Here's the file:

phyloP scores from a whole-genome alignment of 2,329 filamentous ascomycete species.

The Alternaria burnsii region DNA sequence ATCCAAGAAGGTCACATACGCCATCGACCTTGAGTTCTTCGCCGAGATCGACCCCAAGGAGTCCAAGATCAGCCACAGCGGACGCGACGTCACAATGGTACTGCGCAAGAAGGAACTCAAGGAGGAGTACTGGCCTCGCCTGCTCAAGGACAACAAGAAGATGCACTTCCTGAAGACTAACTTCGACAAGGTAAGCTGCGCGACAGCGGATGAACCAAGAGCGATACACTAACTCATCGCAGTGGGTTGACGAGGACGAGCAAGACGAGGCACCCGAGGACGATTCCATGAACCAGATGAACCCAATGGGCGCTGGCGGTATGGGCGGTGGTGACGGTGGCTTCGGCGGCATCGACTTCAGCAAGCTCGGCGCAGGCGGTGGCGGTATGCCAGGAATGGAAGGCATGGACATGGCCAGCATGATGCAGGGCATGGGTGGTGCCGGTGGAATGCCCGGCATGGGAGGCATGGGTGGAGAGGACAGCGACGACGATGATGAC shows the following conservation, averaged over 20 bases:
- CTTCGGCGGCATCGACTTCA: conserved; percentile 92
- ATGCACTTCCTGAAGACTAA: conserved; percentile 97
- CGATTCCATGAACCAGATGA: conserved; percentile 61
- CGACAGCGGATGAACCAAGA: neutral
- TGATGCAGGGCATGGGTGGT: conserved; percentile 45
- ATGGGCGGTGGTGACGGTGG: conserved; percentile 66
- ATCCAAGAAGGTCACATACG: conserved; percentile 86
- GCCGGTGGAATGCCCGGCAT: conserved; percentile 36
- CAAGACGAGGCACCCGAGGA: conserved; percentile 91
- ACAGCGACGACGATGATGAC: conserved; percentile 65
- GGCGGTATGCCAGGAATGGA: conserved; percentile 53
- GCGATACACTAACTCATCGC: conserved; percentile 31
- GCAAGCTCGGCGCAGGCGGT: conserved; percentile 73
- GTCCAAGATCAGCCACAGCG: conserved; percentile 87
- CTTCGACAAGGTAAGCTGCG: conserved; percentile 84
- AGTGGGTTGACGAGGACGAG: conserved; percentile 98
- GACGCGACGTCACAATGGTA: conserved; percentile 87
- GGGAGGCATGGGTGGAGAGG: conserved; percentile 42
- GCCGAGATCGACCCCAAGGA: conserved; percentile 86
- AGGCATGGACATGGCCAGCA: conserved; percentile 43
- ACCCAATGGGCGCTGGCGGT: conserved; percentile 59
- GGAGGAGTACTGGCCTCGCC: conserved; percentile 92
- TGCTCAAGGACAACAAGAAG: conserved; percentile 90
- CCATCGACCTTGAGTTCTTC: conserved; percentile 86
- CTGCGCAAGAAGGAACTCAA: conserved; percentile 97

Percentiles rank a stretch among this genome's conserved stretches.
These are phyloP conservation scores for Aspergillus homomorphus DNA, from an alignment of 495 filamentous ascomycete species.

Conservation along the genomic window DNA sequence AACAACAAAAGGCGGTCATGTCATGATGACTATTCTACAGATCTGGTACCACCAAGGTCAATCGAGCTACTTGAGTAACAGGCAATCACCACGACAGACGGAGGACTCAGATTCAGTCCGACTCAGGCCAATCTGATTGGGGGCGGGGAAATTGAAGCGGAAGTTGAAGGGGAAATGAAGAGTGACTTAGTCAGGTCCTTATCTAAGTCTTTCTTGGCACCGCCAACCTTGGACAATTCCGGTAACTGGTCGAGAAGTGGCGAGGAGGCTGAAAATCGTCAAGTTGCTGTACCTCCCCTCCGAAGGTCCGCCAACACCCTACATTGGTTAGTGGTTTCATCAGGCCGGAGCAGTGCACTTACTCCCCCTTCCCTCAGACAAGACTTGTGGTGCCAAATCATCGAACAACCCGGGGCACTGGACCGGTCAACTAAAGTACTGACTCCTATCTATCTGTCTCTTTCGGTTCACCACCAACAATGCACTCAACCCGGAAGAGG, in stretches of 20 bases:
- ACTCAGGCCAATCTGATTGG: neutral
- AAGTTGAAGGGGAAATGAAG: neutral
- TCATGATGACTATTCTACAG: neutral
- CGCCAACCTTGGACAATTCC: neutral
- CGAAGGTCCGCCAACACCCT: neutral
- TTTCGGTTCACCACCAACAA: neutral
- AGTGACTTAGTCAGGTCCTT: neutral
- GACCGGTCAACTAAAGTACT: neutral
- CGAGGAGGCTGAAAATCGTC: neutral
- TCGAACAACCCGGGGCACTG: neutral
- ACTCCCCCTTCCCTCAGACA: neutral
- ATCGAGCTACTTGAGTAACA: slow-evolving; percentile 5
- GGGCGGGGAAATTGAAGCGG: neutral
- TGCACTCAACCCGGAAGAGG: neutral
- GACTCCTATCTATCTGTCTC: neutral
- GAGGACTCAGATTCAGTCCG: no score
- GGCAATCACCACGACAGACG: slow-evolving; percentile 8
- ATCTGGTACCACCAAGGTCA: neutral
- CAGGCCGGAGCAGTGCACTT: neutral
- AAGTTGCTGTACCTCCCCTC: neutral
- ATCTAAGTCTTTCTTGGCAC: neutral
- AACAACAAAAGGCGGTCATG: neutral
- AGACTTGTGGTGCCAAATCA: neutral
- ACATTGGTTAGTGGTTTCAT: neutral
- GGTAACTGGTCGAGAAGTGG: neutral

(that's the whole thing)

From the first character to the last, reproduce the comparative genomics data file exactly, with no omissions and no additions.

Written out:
phyloP scores from a whole-genome alignment of 2,329 filamentous ascomycete species.

The Alternaria burnsii region DNA sequence ATCCAAGAAGGTCACATACGCCATCGACCTTGAGTTCTTCGCCGAGATCGACCCCAAGGAGTCCAAGATCAGCCACAGCGGACGCGACGTCACAATGGTACTGCGCAAGAAGGAACTCAAGGAGGAGTACTGGCCTCGCCTGCTCAAGGACAACAAGAAGATGCACTTCCTGAAGACTAACTTCGACAAGGTAAGCTGCGCGACAGCGGATGAACCAAGAGCGATACACTAACTCATCGCAGTGGGTTGACGAGGACGAGCAAGACGAGGCACCCGAGGACGATTCCATGAACCAGATGAACCCAATGGGCGCTGGCGGTATGGGCGGTGGTGACGGTGGCTTCGGCGGCATCGACTTCAGCAAGCTCGGCGCAGGCGGTGGCGGTATGCCAGGAATGGAAGGCATGGACATGGCCAGCATGATGCAGGGCATGGGTGGTGCCGGTGGAATGCCCGGCATGGGAGGCATGGGTGGAGAGGACAGCGACGACGATGATGAC shows the following conservation, averaged over 20 bases:
- CTTCGGCGGCATCGACTTCA: conserved; percentile 92
- ATGCACTTCCTGAAGACTAA: conserved; percentile 97
- CGATTCCATGAACCAGATGA: conserved; percentile 61
- CGACAGCGGATGAACCAAGA: neutral
- TGATGCAGGGCATGGGTGGT: conserved; percentile 45
- ATGGGCGGTGGTGACGGTGG: conserved; percentile 66
- ATCCAAGAAGGTCACATACG: conserved; percentile 86
- GCCGGTGGAATGCCCGGCAT: conserved; percentile 36
- CAAGACGAGGCACCCGAGGA: conserved; percentile 91
- ACAGCGACGACGATGATGAC: conserved; percentile 65
- GGCGGTATGCCAGGAATGGA: conserved; percentile 53
- GCGATACACTAACTCATCGC: conserved; percentile 31
- GCAAGCTCGGCGCAGGCGGT: conserved; percentile 73
- GTCCAAGATCAGCCACAGCG: conserved; percentile 87
- CTTCGACAAGGTAAGCTGCG: conserved; percentile 84
- AGTGGGTTGACGAGGACGAG: conserved; percentile 98
- GACGCGACGTCACAATGGTA: conserved; percentile 87
- GGGAGGCATGGGTGGAGAGG: conserved; percentile 42
- GCCGAGATCGACCCCAAGGA: conserved; percentile 86
- AGGCATGGACATGGCCAGCA: conserved; percentile 43
- ACCCAATGGGCGCTGGCGGT: conserved; percentile 59
- GGAGGAGTACTGGCCTCGCC: conserved; percentile 92
- TGCTCAAGGACAACAAGAAG: conserved; percentile 90
- CCATCGACCTTGAGTTCTTC: conserved; percentile 86
- CTGCGCAAGAAGGAACTCAA: conserved; percentile 97

Percentiles rank a stretch among this genome's conserved stretches.
These are phyloP conservation scores for Aspergillus homomorphus DNA, from an alignment of 495 filamentous ascomycete species.

Conservation along the genomic window DNA sequence AACAACAAAAGGCGGTCATGTCATGATGACTATTCTACAGATCTGGTACCACCAAGGTCAATCGAGCTACTTGAGTAACAGGCAATCACCACGACAGACGGAGGACTCAGATTCAGTCCGACTCAGGCCAATCTGATTGGGGGCGGGGAAATTGAAGCGGAAGTTGAAGGGGAAATGAAGAGTGACTTAGTCAGGTCCTTATCTAAGTCTTTCTTGGCACCGCCAACCTTGGACAATTCCGGTAACTGGTCGAGAAGTGGCGAGGAGGCTGAAAATCGTCAAGTTGCTGTACCTCCCCTCCGAAGGTCCGCCAACACCCTACATTGGTTAGTGGTTTCATCAGGCCGGAGCAGTGCACTTACTCCCCCTTCCCTCAGACAAGACTTGTGGTGCCAAATCATCGAACAACCCGGGGCACTGGACCGGTCAACTAAAGTACTGACTCCTATCTATCTGTCTCTTTCGGTTCACCACCAACAATGCACTCAACCCGGAAGAGG, in stretches of 20 bases:
- ACTCAGGCCAATCTGATTGG: neutral
- AAGTTGAAGGGGAAATGAAG: neutral
- TCATGATGACTATTCTACAG: neutral
- CGCCAACCTTGGACAATTCC: neutral
- CGAAGGTCCGCCAACACCCT: neutral
- TTTCGGTTCACCACCAACAA: neutral
- AGTGACTTAGTCAGGTCCTT: neutral
- GACCGGTCAACTAAAGTACT: neutral
- CGAGGAGGCTGAAAATCGTC: neutral
- TCGAACAACCCGGGGCACTG: neutral
- ACTCCCCCTTCCCTCAGACA: neutral
- ATCGAGCTACTTGAGTAACA: slow-evolving; percentile 5
- GGGCGGGGAAATTGAAGCGG: neutral
- TGCACTCAACCCGGAAGAGG: neutral
- GACTCCTATCTATCTGTCTC: neutral
- GAGGACTCAGATTCAGTCCG: no score
- GGCAATCACCACGACAGACG: slow-evolving; percentile 8
- ATCTGGTACCACCAAGGTCA: neutral
- CAGGCCGGAGCAGTGCACTT: neutral
- AAGTTGCTGTACCTCCCCTC: neutral
- ATCTAAGTCTTTCTTGGCAC: neutral
- AACAACAAAAGGCGGTCATG: neutral
- AGACTTGTGGTGCCAAATCA: neutral
- ACATTGGTTAGTGGTTTCAT: neutral
- GGTAACTGGTCGAGAAGTGG: neutral